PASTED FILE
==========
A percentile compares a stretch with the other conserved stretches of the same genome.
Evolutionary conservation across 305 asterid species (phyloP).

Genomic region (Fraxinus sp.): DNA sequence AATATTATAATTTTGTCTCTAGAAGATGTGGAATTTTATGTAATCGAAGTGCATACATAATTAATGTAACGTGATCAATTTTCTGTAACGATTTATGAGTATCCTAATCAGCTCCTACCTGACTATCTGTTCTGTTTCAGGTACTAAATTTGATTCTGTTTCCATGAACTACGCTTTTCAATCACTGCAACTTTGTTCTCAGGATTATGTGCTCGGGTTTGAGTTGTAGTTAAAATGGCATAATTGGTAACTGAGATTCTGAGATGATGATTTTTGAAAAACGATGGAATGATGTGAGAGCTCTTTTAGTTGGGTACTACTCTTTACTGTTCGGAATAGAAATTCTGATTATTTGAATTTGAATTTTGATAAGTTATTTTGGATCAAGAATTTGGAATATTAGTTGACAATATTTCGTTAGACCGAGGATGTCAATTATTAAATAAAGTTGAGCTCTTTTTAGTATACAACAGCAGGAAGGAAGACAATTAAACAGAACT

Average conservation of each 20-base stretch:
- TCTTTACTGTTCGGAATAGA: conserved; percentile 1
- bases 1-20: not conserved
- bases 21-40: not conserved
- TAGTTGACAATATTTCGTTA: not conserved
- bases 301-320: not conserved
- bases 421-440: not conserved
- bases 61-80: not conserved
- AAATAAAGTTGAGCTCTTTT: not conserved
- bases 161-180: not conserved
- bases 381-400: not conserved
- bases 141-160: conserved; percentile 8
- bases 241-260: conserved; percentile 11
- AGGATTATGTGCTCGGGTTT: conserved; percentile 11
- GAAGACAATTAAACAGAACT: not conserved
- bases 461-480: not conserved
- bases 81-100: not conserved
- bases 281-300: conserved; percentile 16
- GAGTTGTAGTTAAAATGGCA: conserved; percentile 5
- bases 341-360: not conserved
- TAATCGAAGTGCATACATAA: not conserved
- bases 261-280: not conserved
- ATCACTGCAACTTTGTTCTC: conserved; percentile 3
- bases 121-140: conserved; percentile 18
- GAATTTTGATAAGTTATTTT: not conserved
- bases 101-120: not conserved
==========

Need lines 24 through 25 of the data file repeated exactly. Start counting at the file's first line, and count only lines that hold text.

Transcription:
- TAATCGAAGTGCATACATAA: not conserved
- bases 261-280: not conserved